Eventually Game does what just about everybody has done this decade when it comes album time: lean on Drake. But he may have done it the best. On “100,” Game gets the best of both worlds as The 6 God gifts him with a memorable hook along with a lengthy and somber verse that helped Game own a chunk of the summer in 2015. It all leads to Game’s best outing and years, plus a sense of renewed confidence in his ability from his fans, and rightfully so.
3. Doctor’s Advocate
By the time Game was set to release his sophomore album he was a superstar in turmoil. Yes, he’d had one of the biggest years of any rapper in 2005, but it was time for him to follow that up and this time he’d have to do it without two of the biggest weapons in his arsenal. Gone were 50 Cent and Dr. Dre, the results of infighting that left Game on the outside looking in, jettisoned from G-Unit and Dre’s Aftermath Records. He landed on Interscope subsidiary Geffen, taking matters into his own hands and nearly surpassing his stellar debut album – a feat that virtually none of other Dr. Dre’s collaborators have been able to do after parting ways from him.
This time around, Game leaned heavily on traditional West Coast sounds thanks to a who’s who of producers like Kanye West, Just Blaze, Swizz Beatz, Hi-Tek and more. Lyrically, Game practically screams Los Angeles on every song, beating you over the head with West Coast staples like ’64 Impalas, Chuck Taylors, Bloods and Crips. On the aptly-titled “Compton,” he even screams it over and over: “I’m from Compton.” The album almost feels like a throwback to early Dr. Dre, making it a minor miracle that Dre doesn’t lend any production or insight to the project.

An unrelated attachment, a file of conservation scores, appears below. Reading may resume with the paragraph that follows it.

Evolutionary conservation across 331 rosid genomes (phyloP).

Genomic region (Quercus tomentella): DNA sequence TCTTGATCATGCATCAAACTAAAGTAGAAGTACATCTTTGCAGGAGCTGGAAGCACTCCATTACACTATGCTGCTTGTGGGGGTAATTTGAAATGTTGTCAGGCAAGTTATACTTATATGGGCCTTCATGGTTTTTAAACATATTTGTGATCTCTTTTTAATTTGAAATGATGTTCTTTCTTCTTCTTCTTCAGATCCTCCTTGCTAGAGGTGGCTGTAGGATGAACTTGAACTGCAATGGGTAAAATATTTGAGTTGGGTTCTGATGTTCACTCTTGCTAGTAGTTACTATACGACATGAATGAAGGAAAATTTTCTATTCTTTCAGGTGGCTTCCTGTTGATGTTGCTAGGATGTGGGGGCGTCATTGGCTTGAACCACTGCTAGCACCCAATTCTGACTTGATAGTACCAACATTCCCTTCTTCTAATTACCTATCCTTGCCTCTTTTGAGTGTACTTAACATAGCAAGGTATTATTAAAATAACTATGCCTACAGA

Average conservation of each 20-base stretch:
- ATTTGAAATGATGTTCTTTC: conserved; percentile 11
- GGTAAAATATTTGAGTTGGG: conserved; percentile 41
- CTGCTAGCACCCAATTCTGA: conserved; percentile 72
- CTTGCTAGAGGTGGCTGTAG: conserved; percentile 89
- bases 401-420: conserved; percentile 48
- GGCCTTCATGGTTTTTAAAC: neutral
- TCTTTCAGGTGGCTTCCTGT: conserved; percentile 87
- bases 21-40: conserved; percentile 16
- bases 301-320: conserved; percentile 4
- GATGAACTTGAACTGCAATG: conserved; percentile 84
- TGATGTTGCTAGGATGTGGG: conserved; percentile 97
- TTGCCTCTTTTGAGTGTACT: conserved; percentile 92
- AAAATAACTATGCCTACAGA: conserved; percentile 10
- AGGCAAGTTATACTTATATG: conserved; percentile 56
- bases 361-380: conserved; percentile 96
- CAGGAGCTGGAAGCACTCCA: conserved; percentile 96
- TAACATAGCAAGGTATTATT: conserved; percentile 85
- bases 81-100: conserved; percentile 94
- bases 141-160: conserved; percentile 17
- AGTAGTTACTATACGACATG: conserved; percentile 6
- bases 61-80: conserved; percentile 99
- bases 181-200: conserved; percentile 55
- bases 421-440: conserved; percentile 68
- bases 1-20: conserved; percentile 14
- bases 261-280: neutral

There were a few moments when Icarus flew a little too close to the sun, though, most notably the album’s lazy second single “Let’s Ride.” The formulaic, clear radio reach was produced by former Dre protégé Scott Storch, and featured Game name-dropping Dre and mimicking his invoice to the point you’d be remiss if you thought it was Dre himself singing the chorus. But that’s not nearly enough to derail this worthy follow up to a classic, where Game steps out onto his own and creates his own space within the hip-hop universe, even if begrudgingly.